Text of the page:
Karamo Brown in Conversation with Sam Sanders
Wednesday, March 6
Sixth and I Synagogue
Karamo Brown has become known as a gay, male version of Oprah as the resident culture expert of the Netflix reboot “Queer Eye.”
Over the show’s past two seasons, Brown, who has a background in psychotherapy and social work, has offered life advice and shared a different perspective in a way that seems to profoundly change the “heroes” of each episode. Before he landed “Queer Eye,” he also unexpectedly made history as the first out gay black man on reality television during his stint on “The Real World: Philadelphia.”
However, Brown’s life view wasn’t always so grounded. In his memoir, “My Story of Embracing Purpose, Healing and Hope” (out March 5), the 38-year-old chronicles how he came from a broken place of drug addiction and other traumas and was able to build himself into the advice guru he is today. He also brings light to rarely talked about topics such as how he discovered he was a father when his son was 10 years old. Now, Brown has full custody of his son and his son’s brother and is engaged to his fiancé, director Ian Jordan.
Brown spoke with the Blade from another speaking engagement in Raleigh, N.C., about his memoir, new episodes of “Queer Eye” and an update on the stress of wedding planning.
WASHINGTON BLADE: Let’s take it back to when you were on “The Real World: Philadelphia.” You were the first out gay black man on reality TV in the U.S. When that happened were you trying to be a pioneer? Did you find out before the show?
KARAMO BROWN: I found out after the fact. I was not even that strategic to say, at that age, “You know what I’m going to go on here and do something that’s never been done.” It wasn’t even that. I was like, “How can I go in this house and have a good time and party and have fun.” There was no thought in my mind about “Am I the first?” Once I came off the show and that was immediately told to me by MTV and that narrative started getting pushed, I immediately started to feel the pressure as people wrote to me and said, “Oh my god I haven’t seen anyone that looked like me. Thank you,” and I was like, “Wow, there’s a whole lot of eyes on me right now and if I don’t do what’s right I’m not screwing up myself I’m screwing up others.” And that was difficult but also pretty amazing because I opened up a door, just a little bit enough, so that other people could run through and do what they do.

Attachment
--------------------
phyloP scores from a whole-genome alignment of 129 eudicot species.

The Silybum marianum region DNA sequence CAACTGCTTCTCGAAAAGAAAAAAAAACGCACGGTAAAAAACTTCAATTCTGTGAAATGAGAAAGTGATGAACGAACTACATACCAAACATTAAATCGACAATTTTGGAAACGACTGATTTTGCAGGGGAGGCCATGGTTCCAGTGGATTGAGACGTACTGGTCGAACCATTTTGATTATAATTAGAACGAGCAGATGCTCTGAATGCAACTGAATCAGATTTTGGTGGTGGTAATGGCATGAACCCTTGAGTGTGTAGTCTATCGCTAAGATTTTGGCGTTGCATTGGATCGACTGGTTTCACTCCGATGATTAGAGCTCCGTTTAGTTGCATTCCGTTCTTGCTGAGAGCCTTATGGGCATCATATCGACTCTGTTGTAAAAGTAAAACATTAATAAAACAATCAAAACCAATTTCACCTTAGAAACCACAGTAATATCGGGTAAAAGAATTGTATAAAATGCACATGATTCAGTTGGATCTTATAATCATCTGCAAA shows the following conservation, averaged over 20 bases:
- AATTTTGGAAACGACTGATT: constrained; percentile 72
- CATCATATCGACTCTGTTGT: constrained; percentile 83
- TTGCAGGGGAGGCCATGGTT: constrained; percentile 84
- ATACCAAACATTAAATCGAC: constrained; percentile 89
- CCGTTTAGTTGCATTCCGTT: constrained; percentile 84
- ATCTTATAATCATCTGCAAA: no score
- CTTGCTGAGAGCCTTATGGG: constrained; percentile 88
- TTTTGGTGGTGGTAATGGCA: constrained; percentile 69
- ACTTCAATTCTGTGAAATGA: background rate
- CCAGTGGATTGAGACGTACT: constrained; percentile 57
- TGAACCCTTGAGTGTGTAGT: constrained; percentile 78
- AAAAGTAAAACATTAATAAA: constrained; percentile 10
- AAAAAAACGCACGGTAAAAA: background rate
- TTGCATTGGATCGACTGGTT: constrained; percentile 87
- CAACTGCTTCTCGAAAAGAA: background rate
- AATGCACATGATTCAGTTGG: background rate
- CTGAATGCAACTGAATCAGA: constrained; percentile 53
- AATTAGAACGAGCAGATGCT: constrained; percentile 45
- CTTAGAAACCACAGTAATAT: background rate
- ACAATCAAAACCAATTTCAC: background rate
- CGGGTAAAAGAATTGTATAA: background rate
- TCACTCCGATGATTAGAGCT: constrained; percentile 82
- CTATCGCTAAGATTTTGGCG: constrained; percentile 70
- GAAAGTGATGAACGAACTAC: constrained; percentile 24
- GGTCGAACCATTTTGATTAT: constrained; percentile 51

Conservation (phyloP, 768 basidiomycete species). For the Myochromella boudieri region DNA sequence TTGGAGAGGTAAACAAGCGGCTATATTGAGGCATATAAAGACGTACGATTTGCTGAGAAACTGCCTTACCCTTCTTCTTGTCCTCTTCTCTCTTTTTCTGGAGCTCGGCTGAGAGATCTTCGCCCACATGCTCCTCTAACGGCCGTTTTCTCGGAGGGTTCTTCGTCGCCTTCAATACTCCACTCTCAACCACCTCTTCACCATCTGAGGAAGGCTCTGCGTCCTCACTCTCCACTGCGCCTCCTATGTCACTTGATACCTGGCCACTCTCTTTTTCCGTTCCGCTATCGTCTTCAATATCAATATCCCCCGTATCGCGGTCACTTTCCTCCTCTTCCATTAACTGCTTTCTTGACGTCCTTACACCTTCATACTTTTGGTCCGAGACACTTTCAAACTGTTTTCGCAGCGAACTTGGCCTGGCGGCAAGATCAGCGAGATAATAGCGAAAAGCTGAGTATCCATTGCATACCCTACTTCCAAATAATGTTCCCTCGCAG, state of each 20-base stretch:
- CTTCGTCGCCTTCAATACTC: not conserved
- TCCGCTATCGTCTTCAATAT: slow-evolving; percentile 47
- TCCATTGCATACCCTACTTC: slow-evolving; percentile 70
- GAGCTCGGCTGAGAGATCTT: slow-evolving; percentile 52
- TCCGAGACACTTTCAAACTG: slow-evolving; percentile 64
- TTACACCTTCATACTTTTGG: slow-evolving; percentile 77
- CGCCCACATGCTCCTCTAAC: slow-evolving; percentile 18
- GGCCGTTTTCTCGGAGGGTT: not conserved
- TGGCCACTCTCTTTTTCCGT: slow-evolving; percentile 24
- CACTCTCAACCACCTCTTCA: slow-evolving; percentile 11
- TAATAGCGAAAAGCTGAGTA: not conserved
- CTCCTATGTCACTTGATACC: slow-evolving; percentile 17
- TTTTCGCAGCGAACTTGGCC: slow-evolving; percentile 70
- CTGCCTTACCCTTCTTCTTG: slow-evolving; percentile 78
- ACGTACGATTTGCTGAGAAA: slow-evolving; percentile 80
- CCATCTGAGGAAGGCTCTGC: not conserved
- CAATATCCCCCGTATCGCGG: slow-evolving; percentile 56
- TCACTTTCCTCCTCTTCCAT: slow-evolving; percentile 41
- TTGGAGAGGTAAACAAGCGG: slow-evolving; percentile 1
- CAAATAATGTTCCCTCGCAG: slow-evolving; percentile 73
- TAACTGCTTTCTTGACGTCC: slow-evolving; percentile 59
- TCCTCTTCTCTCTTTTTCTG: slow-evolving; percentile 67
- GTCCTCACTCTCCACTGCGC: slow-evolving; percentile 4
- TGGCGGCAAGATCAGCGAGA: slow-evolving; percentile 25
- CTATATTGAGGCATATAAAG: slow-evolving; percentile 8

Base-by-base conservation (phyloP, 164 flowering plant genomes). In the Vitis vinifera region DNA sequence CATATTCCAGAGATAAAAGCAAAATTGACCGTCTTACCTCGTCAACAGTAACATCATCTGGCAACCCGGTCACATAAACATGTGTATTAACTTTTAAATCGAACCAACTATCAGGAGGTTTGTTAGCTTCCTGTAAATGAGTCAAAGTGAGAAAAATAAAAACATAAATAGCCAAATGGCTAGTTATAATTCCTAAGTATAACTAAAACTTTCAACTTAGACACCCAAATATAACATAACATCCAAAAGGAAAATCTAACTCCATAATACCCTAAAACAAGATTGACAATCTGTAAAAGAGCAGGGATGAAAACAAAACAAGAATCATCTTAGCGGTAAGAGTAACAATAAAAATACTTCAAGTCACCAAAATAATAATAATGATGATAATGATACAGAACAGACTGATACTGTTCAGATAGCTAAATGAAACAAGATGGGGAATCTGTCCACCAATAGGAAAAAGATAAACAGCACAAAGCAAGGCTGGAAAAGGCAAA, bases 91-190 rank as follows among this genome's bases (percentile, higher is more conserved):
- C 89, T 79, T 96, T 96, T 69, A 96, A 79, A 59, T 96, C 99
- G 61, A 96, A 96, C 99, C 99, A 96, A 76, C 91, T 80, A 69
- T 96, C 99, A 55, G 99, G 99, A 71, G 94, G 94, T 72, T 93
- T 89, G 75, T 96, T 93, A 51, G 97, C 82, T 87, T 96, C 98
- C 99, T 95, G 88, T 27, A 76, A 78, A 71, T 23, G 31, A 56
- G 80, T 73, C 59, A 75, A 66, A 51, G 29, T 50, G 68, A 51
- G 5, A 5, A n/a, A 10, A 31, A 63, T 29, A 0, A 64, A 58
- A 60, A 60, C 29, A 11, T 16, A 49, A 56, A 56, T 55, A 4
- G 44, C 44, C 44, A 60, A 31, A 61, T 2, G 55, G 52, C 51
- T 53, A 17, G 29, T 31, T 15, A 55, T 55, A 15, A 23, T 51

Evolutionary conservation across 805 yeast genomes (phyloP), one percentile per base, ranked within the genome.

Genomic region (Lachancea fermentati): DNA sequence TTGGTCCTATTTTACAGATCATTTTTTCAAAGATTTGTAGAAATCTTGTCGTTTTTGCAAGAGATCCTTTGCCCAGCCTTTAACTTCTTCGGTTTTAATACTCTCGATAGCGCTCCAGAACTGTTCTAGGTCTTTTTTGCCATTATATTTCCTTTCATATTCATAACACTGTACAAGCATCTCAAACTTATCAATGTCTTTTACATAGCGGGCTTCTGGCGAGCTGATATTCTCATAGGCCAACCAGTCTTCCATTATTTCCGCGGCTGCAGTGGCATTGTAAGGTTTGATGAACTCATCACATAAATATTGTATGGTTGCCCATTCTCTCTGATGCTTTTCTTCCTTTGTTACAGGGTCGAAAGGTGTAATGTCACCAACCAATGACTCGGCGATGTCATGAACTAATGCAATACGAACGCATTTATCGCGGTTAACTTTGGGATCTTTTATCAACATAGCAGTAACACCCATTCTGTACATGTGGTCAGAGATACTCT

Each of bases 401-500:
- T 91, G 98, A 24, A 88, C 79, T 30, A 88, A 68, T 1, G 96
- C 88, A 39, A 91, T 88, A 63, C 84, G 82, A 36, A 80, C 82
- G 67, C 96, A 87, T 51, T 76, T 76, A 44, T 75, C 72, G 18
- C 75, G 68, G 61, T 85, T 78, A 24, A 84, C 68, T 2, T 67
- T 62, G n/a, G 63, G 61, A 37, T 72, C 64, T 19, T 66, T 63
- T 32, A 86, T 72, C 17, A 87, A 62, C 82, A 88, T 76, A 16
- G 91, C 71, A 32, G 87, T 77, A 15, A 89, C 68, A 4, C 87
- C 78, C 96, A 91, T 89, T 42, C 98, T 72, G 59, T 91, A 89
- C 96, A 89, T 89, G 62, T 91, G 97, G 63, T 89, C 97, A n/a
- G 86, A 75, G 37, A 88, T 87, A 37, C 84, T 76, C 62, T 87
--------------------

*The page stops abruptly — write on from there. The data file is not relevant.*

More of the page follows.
BLADE: How did the audition come about to be a “culture expert” on “Queer Eye”?
BROWN: Being in bed I hear Carson Kressley and Andy Cohen talking about the reboot. I got on the phone with my agent and said, “I have to be a part of this,” and he told me it was done. Luckily, he pushed for me to get in because the casting was already finished and they took a chance on me. But once I got in there I realized that culture couldn’t be what everyone else had seen it be the first go around where it was about Broadway tickets and art museums. Having training as a psychotherapist and a social worker, I was like, “Someone has to fix the hearts and minds.” Change is great, it is phenomenal, but if you only have outward change and no inward change then what happened?” You just go back to what you did before because you haven’t acknowledged the behavior. So when I think about culture, I think about the shared attitude and values that make people do the things they do. That’s how I approach culture.
BLADE: How is the fame circuit now different than it was when you did “Real World”?
BROWN: Oh my gosh, it’s great now. The first time around people were thinking, “Come here and come fight” and now people come to me and they’re like, “Please help me remove the drama from my life.” That is a major shift. Before, they wanted to be in the drama and now they’re like, “Please remove the drama from my life. I want to be happy with myself and with my boyfriend and my girlfriend and my family.” They’re like, “Help me understand how I can be drama free” and I think that’s what the biggest shift is.
BLADE: You come off as though you have such a wealth of knowledge and life advice. Were you always this way?
BROWN: No. I wish that could say that I came out of the womb knowing the answer to every question but it’s not true. I went through a lot of hard times dealing with abuse, domestic violence, drugs, colorism, religion. I think what makes me so happy about my book is that I’m showing people that even in my darkest moments, I try to find what the lesson was in it so I can use that as a springboard to get toward my greater self. I think that’s hard to do for most people because we don’t have the language or the tools. In my book, I try to show people that you can find the tools, here’s the language, here’s how you do it. So who I am today is not who I was even on “The Real World.” And I’m glad because I was able to grow through and heal from all the traumatic things that have happened to me and still be able to do that work. That’s what I show people that they can do as well in my book.
BLADE: The third season of “Queer Eye” returns in March. The show has become known for the memorable stories of people like Tom and Skyler. Can you give me a preview of any memorable stories coming up in the next season?